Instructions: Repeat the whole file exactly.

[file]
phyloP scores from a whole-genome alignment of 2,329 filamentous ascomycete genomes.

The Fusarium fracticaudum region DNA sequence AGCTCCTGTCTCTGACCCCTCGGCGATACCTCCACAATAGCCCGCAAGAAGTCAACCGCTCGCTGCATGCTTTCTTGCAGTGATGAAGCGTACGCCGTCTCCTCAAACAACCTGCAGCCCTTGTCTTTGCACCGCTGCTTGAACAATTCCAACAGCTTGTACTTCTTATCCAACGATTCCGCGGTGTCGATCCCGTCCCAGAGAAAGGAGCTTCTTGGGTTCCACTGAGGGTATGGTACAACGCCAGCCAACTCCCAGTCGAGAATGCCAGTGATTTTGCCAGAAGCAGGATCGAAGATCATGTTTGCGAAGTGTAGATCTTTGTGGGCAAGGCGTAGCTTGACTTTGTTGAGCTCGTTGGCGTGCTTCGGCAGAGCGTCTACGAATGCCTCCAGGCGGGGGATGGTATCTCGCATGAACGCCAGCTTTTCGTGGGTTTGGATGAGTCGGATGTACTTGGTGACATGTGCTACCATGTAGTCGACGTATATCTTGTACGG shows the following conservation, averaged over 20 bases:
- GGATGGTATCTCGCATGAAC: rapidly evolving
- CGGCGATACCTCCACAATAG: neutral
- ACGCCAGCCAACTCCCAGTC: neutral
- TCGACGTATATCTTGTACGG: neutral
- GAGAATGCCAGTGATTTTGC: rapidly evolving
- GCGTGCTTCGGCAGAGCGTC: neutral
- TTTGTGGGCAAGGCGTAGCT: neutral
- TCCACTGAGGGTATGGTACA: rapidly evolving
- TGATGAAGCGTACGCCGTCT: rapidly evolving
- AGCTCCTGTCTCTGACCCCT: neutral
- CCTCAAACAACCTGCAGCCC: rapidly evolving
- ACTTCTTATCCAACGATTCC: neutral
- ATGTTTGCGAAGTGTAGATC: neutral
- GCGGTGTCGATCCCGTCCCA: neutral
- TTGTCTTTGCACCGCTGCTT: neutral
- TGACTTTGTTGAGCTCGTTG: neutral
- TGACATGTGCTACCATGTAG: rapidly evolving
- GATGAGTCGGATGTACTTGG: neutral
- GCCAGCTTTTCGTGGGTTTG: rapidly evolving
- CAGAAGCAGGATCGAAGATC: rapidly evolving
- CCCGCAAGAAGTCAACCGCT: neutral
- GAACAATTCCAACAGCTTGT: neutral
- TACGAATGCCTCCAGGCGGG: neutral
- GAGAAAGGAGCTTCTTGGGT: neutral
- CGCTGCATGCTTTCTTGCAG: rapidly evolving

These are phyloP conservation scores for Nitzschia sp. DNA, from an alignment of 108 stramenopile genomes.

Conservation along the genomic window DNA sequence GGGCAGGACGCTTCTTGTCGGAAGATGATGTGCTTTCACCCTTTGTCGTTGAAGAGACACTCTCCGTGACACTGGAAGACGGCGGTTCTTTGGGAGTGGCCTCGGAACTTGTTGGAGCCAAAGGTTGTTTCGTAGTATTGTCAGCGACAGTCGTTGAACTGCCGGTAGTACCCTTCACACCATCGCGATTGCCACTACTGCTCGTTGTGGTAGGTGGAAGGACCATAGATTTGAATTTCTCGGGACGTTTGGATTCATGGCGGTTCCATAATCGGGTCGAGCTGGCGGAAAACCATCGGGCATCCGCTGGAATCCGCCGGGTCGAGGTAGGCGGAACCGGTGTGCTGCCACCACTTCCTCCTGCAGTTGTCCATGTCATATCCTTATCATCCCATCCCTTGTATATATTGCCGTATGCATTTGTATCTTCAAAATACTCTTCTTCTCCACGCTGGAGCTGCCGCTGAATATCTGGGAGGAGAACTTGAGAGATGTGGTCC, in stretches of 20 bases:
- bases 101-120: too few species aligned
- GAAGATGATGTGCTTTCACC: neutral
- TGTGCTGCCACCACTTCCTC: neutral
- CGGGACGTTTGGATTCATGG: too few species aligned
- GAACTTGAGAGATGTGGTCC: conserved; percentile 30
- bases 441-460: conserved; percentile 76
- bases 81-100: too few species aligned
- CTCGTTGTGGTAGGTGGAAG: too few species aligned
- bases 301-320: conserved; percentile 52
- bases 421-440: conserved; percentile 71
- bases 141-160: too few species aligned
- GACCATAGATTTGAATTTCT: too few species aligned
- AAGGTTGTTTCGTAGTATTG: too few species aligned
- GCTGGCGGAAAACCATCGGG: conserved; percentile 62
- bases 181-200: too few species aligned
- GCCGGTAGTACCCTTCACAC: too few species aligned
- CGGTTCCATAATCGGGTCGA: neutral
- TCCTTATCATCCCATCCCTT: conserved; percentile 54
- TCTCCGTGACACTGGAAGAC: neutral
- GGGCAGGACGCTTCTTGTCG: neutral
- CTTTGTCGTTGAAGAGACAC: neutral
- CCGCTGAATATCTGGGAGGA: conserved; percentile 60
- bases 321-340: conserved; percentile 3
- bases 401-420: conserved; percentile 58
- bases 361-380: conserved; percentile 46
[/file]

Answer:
phyloP scores from a whole-genome alignment of 2,329 filamentous ascomycete genomes.

The Fusarium fracticaudum region DNA sequence AGCTCCTGTCTCTGACCCCTCGGCGATACCTCCACAATAGCCCGCAAGAAGTCAACCGCTCGCTGCATGCTTTCTTGCAGTGATGAAGCGTACGCCGTCTCCTCAAACAACCTGCAGCCCTTGTCTTTGCACCGCTGCTTGAACAATTCCAACAGCTTGTACTTCTTATCCAACGATTCCGCGGTGTCGATCCCGTCCCAGAGAAAGGAGCTTCTTGGGTTCCACTGAGGGTATGGTACAACGCCAGCCAACTCCCAGTCGAGAATGCCAGTGATTTTGCCAGAAGCAGGATCGAAGATCATGTTTGCGAAGTGTAGATCTTTGTGGGCAAGGCGTAGCTTGACTTTGTTGAGCTCGTTGGCGTGCTTCGGCAGAGCGTCTACGAATGCCTCCAGGCGGGGGATGGTATCTCGCATGAACGCCAGCTTTTCGTGGGTTTGGATGAGTCGGATGTACTTGGTGACATGTGCTACCATGTAGTCGACGTATATCTTGTACGG shows the following conservation, averaged over 20 bases:
- GGATGGTATCTCGCATGAAC: rapidly evolving
- CGGCGATACCTCCACAATAG: neutral
- ACGCCAGCCAACTCCCAGTC: neutral
- TCGACGTATATCTTGTACGG: neutral
- GAGAATGCCAGTGATTTTGC: rapidly evolving
- GCGTGCTTCGGCAGAGCGTC: neutral
- TTTGTGGGCAAGGCGTAGCT: neutral
- TCCACTGAGGGTATGGTACA: rapidly evolving
- TGATGAAGCGTACGCCGTCT: rapidly evolving
- AGCTCCTGTCTCTGACCCCT: neutral
- CCTCAAACAACCTGCAGCCC: rapidly evolving
- ACTTCTTATCCAACGATTCC: neutral
- ATGTTTGCGAAGTGTAGATC: neutral
- GCGGTGTCGATCCCGTCCCA: neutral
- TTGTCTTTGCACCGCTGCTT: neutral
- TGACTTTGTTGAGCTCGTTG: neutral
- TGACATGTGCTACCATGTAG: rapidly evolving
- GATGAGTCGGATGTACTTGG: neutral
- GCCAGCTTTTCGTGGGTTTG: rapidly evolving
- CAGAAGCAGGATCGAAGATC: rapidly evolving
- CCCGCAAGAAGTCAACCGCT: neutral
- GAACAATTCCAACAGCTTGT: neutral
- TACGAATGCCTCCAGGCGGG: neutral
- GAGAAAGGAGCTTCTTGGGT: neutral
- CGCTGCATGCTTTCTTGCAG: rapidly evolving

These are phyloP conservation scores for Nitzschia sp. DNA, from an alignment of 108 stramenopile genomes.

Conservation along the genomic window DNA sequence GGGCAGGACGCTTCTTGTCGGAAGATGATGTGCTTTCACCCTTTGTCGTTGAAGAGACACTCTCCGTGACACTGGAAGACGGCGGTTCTTTGGGAGTGGCCTCGGAACTTGTTGGAGCCAAAGGTTGTTTCGTAGTATTGTCAGCGACAGTCGTTGAACTGCCGGTAGTACCCTTCACACCATCGCGATTGCCACTACTGCTCGTTGTGGTAGGTGGAAGGACCATAGATTTGAATTTCTCGGGACGTTTGGATTCATGGCGGTTCCATAATCGGGTCGAGCTGGCGGAAAACCATCGGGCATCCGCTGGAATCCGCCGGGTCGAGGTAGGCGGAACCGGTGTGCTGCCACCACTTCCTCCTGCAGTTGTCCATGTCATATCCTTATCATCCCATCCCTTGTATATATTGCCGTATGCATTTGTATCTTCAAAATACTCTTCTTCTCCACGCTGGAGCTGCCGCTGAATATCTGGGAGGAGAACTTGAGAGATGTGGTCC, in stretches of 20 bases:
- bases 101-120: too few species aligned
- GAAGATGATGTGCTTTCACC: neutral
- TGTGCTGCCACCACTTCCTC: neutral
- CGGGACGTTTGGATTCATGG: too few species aligned
- GAACTTGAGAGATGTGGTCC: conserved; percentile 30
- bases 441-460: conserved; percentile 76
- bases 81-100: too few species aligned
- CTCGTTGTGGTAGGTGGAAG: too few species aligned
- bases 301-320: conserved; percentile 52
- bases 421-440: conserved; percentile 71
- bases 141-160: too few species aligned
- GACCATAGATTTGAATTTCT: too few species aligned
- AAGGTTGTTTCGTAGTATTG: too few species aligned
- GCTGGCGGAAAACCATCGGG: conserved; percentile 62
- bases 181-200: too few species aligned
- GCCGGTAGTACCCTTCACAC: too few species aligned
- CGGTTCCATAATCGGGTCGA: neutral
- TCCTTATCATCCCATCCCTT: conserved; percentile 54
- TCTCCGTGACACTGGAAGAC: neutral
- GGGCAGGACGCTTCTTGTCG: neutral
- CTTTGTCGTTGAAGAGACAC: neutral
- CCGCTGAATATCTGGGAGGA: conserved; percentile 60
- bases 321-340: conserved; percentile 3
- bases 401-420: conserved; percentile 58
- bases 361-380: conserved; percentile 46